I read aloud to her what I’ve just written and she says, “That’s extreme, honey. I knew you’d get past it [i.e., the loss of my imagination] and I’d never have committed you. There’s loss as in ‘lost and found’ and there’s 'irretrievably lost.' That’s called death,” she says.

Anyway, do you commit someone to an institution for losing their imagination? Reason enough if the person’s a writer and the imagination shuts down and the person—even in his own mind—realizes he’s, well, “in trouble.” I’m making light of it, feeling detached enough to gingerly make a joke. Four years. Another life time.

“What was it like?” she asks. She trusts I’ll come up with a description, nothing fancy, just some crude approximation. We seldom talk about “the time,” “the setback,” the “you know...” And when we do we avoid the word “depression,” preferring “melancholia,” which, for me, calls up Robert Burton’s work, The Anatomy of Melancholy, 1621 (Full title The Anatomy of Melancholy, What it is: With all the Kinds, Causes, Symptomes, Prognostickes, and Several Cures of it. In Three Maine Partitions with their several Sections, Members, and Subsections. Philosophically, Historically, Opened and Cut up). The work through five revised and expanded editions.

Sorry. I’m an ex-English teacher, now retired, and sometimes lapse into lecture mode. Anyway, what was it like: Imagine your color TV going black and white and, then, taking a turn for the worse, everything appearing fuzzy and unreal. It’s not so much that television is a wasteland, but you yourself are an extension, a hollowed out counterpart of the very horror that you are watching. You’re there, but you’re not in the picture, you’re not in your right mind, you’re not in your life. You’re a zombie staring blankly blank blank at the wasteland that is TV. Truly, a stranger in a strange land.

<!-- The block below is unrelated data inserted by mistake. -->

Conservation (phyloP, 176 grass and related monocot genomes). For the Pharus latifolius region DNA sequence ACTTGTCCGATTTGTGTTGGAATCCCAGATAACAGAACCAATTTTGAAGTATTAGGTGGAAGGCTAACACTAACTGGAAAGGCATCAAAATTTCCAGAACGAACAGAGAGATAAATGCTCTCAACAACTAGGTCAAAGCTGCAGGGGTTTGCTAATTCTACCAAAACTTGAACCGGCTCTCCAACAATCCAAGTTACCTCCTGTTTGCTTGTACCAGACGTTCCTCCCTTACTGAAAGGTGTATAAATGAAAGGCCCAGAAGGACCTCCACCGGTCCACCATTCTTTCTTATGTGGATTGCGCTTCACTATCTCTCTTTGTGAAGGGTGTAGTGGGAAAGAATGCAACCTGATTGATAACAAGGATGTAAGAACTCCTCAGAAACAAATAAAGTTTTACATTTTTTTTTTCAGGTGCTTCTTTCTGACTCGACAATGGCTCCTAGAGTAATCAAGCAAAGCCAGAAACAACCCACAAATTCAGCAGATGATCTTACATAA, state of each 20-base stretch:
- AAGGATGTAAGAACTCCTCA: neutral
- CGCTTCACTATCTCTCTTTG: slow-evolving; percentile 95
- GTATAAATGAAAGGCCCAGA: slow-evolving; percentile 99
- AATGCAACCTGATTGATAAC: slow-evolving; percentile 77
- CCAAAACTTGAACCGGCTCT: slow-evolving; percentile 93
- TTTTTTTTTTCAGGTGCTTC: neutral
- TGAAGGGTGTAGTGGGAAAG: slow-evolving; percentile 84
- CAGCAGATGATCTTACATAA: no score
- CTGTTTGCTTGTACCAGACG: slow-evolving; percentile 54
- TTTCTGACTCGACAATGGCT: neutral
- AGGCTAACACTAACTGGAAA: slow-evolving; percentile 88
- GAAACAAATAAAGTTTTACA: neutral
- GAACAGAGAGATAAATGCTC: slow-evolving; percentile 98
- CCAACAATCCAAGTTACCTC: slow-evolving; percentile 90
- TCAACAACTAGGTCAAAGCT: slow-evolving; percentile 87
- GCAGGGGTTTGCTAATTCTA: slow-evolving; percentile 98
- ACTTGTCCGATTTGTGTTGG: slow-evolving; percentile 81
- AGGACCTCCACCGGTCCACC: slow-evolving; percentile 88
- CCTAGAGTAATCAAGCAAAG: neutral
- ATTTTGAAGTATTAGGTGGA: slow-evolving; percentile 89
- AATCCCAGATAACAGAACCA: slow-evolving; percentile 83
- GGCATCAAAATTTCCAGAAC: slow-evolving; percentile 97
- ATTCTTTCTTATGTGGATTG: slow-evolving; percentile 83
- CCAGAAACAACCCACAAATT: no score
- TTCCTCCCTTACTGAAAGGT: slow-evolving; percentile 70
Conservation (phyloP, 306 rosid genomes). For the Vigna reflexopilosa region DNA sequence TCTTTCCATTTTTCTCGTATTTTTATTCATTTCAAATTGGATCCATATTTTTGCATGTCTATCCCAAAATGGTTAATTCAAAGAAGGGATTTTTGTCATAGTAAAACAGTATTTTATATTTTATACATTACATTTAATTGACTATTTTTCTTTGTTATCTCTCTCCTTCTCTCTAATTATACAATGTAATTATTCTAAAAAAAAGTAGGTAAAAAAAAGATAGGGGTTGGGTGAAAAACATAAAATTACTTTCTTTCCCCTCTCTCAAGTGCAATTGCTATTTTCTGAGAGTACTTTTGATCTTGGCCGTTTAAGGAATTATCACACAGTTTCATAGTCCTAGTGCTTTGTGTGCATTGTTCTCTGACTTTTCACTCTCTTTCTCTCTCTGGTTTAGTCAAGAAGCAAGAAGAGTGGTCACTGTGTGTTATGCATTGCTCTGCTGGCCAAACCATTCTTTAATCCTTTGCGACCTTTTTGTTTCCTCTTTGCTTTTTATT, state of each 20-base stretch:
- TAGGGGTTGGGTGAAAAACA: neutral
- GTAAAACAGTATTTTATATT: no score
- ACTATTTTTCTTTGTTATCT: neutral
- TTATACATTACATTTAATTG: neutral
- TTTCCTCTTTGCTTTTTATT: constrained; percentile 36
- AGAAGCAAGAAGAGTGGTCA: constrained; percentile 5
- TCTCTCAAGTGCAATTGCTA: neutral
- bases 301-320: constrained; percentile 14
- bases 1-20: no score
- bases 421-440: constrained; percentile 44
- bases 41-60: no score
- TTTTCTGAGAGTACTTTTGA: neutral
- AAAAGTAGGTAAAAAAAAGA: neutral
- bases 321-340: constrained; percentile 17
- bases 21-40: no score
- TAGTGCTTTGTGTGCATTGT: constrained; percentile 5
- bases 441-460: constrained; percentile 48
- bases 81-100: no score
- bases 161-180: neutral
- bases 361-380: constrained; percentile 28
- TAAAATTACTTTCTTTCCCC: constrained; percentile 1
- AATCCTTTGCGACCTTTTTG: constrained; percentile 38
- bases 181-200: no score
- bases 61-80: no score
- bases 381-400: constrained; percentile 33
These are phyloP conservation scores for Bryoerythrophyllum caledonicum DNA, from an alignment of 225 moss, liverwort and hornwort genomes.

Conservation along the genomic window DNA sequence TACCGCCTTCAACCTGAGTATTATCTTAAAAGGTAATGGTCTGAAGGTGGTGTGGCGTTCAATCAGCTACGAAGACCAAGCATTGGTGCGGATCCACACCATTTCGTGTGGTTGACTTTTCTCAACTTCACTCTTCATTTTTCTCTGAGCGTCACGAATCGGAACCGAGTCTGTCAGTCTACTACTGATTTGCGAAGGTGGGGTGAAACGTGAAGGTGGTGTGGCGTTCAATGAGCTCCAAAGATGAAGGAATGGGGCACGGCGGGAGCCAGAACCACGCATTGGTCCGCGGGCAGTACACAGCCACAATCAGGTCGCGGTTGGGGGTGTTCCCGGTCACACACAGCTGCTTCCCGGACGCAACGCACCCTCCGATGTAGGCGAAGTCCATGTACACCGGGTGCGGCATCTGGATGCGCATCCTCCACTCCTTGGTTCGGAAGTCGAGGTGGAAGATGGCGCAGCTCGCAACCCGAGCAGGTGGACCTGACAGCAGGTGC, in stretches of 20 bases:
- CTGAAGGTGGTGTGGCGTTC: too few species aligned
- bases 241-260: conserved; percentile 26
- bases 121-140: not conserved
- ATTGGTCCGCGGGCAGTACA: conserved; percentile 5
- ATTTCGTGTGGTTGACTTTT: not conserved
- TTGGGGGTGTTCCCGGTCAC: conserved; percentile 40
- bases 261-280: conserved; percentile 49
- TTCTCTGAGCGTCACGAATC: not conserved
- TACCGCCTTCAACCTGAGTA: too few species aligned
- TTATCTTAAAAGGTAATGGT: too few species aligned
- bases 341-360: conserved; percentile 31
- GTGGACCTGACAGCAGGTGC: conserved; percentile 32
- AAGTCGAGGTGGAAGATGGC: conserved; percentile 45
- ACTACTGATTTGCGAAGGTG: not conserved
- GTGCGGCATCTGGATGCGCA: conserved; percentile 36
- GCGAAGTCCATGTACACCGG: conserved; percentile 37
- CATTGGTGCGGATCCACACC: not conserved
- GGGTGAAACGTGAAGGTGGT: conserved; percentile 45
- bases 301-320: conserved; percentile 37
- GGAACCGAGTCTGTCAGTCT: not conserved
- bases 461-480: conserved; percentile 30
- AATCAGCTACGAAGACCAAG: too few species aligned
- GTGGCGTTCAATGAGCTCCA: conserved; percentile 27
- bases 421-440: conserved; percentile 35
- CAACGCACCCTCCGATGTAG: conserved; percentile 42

Soul retrieval becomes [in addition] the retrieval of the imagination. Retrieve one and you retrieve the other. And, the inability to sleep tied in with the inability to dream which tied in with the inability to imagine... well, there were exaggerations and misunderstandings, as in the inability to register clearly the "back story," say, or people's intentions in saying what they said. But that's very different from what we mean by the word "imagination," especially when the word is applied to a literary work, a poem, a story, a novel... a work of imagination. I frightened myself.

Monday, November 26, 2007

The Immigrant and the Beauty Queen

My parents met in 1927 and married in 1929, just in time for the Depression. My sister jokes they fell in love with one another's good looks. In photos from the 1920s Dad looks like a cross between Charlie Chaplin and Errol Flynn. Ambitious, hardworking, he longed to become a physician, but because of the Depression, he turned instead to podiatry.

In his 70s, he moved to Palm Springs, where he passed the California board exam and started a second successful practice. In his early 80s, even after heart surgery, he continued to work.

Hyman David Swerloff (1880-1929), father of my father, was an orthodox Jew, and the first Sward. In 1905, in the company of other survivors of government-sponsored pogroms, Hyman and his family journeyed from Poltava, Russia, to New York City. Immigration authorities at Ellis Island changed the Russian "Swerdloff" to the more American "Sward," as in "greensward, turf green with grass." In Sir Walter Scott's Ivanhoe, for example, the poet speaks of "A thick carpet of most delicious greensward." So it was a twenty-five-year-old Russian tailor immigrated to America to have thrust upon him a name with Old English roots dating back to A.D. 900.

An aside: My Dad's sister, my Aunt Leah, described the pogroms, the Czar and his followers on horseback charging into Poltava, beating and killing Jews for no reason. For me, the word "Liberal" has a wonderfully positive connotation because Leah would say, "and then there were Liberals, good Czars who kept the peace, who cared... no men on horseback."

Palm Springs podiatrist father, 1975 and Mom / Dad, 1928

Sunday, November 25, 2007

The World is Broken

In this series-- the poems in my father’s voice--I’m not so much writing as channeling. I hear them being spoken, then copy them onto the page and do the usual editing, the reading aloud, the looking up of words in a dictionary. While some have what my friend Peter Klappert calls “the musical attributes of lineated poetry,” they appear on the page as prose paragraphs. It’s just the form they take. Whatever the form, may you, dear reader, hear in them the rhythm of conversation.



Podiatrist Father: